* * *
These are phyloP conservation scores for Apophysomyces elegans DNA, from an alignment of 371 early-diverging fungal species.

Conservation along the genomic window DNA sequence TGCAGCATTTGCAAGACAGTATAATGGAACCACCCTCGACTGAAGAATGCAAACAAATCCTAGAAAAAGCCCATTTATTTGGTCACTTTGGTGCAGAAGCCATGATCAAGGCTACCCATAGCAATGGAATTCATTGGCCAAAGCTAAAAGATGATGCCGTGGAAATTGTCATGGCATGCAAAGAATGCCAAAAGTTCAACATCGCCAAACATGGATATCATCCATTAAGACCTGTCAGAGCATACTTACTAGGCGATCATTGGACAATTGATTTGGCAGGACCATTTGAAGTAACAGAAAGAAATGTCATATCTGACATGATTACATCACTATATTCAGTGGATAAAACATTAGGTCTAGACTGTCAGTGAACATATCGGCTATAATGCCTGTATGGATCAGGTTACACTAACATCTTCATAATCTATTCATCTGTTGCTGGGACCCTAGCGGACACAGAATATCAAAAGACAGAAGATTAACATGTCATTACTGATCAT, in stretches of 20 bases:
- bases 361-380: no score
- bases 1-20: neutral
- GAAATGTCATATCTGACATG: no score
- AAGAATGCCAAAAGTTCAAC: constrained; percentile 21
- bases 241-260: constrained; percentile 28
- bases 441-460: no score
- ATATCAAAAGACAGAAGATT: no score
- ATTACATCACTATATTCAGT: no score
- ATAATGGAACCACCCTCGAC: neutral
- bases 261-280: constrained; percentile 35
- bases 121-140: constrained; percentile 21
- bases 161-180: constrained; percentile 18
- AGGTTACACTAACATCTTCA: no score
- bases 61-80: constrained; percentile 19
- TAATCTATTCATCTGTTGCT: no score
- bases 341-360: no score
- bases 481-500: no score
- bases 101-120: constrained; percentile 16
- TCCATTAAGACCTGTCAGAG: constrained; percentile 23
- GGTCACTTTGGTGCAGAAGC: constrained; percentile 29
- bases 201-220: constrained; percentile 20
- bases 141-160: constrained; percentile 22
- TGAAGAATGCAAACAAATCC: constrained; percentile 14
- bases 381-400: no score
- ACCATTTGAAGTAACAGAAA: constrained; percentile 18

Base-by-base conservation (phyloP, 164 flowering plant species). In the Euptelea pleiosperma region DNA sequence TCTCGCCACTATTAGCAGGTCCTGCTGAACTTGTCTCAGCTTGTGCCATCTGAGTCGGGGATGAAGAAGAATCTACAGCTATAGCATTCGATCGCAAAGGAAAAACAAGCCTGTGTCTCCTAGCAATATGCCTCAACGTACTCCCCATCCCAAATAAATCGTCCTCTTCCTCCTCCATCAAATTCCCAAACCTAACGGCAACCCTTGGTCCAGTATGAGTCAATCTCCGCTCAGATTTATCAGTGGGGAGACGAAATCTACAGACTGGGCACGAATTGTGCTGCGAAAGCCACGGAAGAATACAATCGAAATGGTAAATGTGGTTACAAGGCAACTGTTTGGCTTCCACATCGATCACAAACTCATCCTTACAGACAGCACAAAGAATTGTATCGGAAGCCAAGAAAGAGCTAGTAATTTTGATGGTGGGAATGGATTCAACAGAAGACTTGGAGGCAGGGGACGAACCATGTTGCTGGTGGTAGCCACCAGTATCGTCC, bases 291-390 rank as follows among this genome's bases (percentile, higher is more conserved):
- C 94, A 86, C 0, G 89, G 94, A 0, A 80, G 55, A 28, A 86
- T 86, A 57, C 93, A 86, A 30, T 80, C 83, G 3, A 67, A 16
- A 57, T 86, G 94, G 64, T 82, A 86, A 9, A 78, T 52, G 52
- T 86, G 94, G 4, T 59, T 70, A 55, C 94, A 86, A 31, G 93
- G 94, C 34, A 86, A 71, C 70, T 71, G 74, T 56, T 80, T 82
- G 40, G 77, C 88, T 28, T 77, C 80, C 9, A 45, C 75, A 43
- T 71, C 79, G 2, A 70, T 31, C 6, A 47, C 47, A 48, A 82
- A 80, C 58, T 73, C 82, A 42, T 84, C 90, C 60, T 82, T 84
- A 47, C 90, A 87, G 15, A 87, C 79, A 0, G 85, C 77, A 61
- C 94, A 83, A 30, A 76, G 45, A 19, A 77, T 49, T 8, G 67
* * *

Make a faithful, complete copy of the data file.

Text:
These are phyloP conservation scores for Apophysomyces elegans DNA, from an alignment of 371 early-diverging fungal species.

Conservation along the genomic window DNA sequence TGCAGCATTTGCAAGACAGTATAATGGAACCACCCTCGACTGAAGAATGCAAACAAATCCTAGAAAAAGCCCATTTATTTGGTCACTTTGGTGCAGAAGCCATGATCAAGGCTACCCATAGCAATGGAATTCATTGGCCAAAGCTAAAAGATGATGCCGTGGAAATTGTCATGGCATGCAAAGAATGCCAAAAGTTCAACATCGCCAAACATGGATATCATCCATTAAGACCTGTCAGAGCATACTTACTAGGCGATCATTGGACAATTGATTTGGCAGGACCATTTGAAGTAACAGAAAGAAATGTCATATCTGACATGATTACATCACTATATTCAGTGGATAAAACATTAGGTCTAGACTGTCAGTGAACATATCGGCTATAATGCCTGTATGGATCAGGTTACACTAACATCTTCATAATCTATTCATCTGTTGCTGGGACCCTAGCGGACACAGAATATCAAAAGACAGAAGATTAACATGTCATTACTGATCAT, in stretches of 20 bases:
- bases 361-380: no score
- bases 1-20: neutral
- GAAATGTCATATCTGACATG: no score
- AAGAATGCCAAAAGTTCAAC: constrained; percentile 21
- bases 241-260: constrained; percentile 28
- bases 441-460: no score
- ATATCAAAAGACAGAAGATT: no score
- ATTACATCACTATATTCAGT: no score
- ATAATGGAACCACCCTCGAC: neutral
- bases 261-280: constrained; percentile 35
- bases 121-140: constrained; percentile 21
- bases 161-180: constrained; percentile 18
- AGGTTACACTAACATCTTCA: no score
- bases 61-80: constrained; percentile 19
- TAATCTATTCATCTGTTGCT: no score
- bases 341-360: no score
- bases 481-500: no score
- bases 101-120: constrained; percentile 16
- TCCATTAAGACCTGTCAGAG: constrained; percentile 23
- GGTCACTTTGGTGCAGAAGC: constrained; percentile 29
- bases 201-220: constrained; percentile 20
- bases 141-160: constrained; percentile 22
- TGAAGAATGCAAACAAATCC: constrained; percentile 14
- bases 381-400: no score
- ACCATTTGAAGTAACAGAAA: constrained; percentile 18

Base-by-base conservation (phyloP, 164 flowering plant species). In the Euptelea pleiosperma region DNA sequence TCTCGCCACTATTAGCAGGTCCTGCTGAACTTGTCTCAGCTTGTGCCATCTGAGTCGGGGATGAAGAAGAATCTACAGCTATAGCATTCGATCGCAAAGGAAAAACAAGCCTGTGTCTCCTAGCAATATGCCTCAACGTACTCCCCATCCCAAATAAATCGTCCTCTTCCTCCTCCATCAAATTCCCAAACCTAACGGCAACCCTTGGTCCAGTATGAGTCAATCTCCGCTCAGATTTATCAGTGGGGAGACGAAATCTACAGACTGGGCACGAATTGTGCTGCGAAAGCCACGGAAGAATACAATCGAAATGGTAAATGTGGTTACAAGGCAACTGTTTGGCTTCCACATCGATCACAAACTCATCCTTACAGACAGCACAAAGAATTGTATCGGAAGCCAAGAAAGAGCTAGTAATTTTGATGGTGGGAATGGATTCAACAGAAGACTTGGAGGCAGGGGACGAACCATGTTGCTGGTGGTAGCCACCAGTATCGTCC, bases 291-390 rank as follows among this genome's bases (percentile, higher is more conserved):
- C 94, A 86, C 0, G 89, G 94, A 0, A 80, G 55, A 28, A 86
- T 86, A 57, C 93, A 86, A 30, T 80, C 83, G 3, A 67, A 16
- A 57, T 86, G 94, G 64, T 82, A 86, A 9, A 78, T 52, G 52
- T 86, G 94, G 4, T 59, T 70, A 55, C 94, A 86, A 31, G 93
- G 94, C 34, A 86, A 71, C 70, T 71, G 74, T 56, T 80, T 82
- G 40, G 77, C 88, T 28, T 77, C 80, C 9, A 45, C 75, A 43
- T 71, C 79, G 2, A 70, T 31, C 6, A 47, C 47, A 48, A 82
- A 80, C 58, T 73, C 82, A 42, T 84, C 90, C 60, T 82, T 84
- A 47, C 90, A 87, G 15, A 87, C 79, A 0, G 85, C 77, A 61
- C 94, A 83, A 30, A 76, G 45, A 19, A 77, T 49, T 8, G 67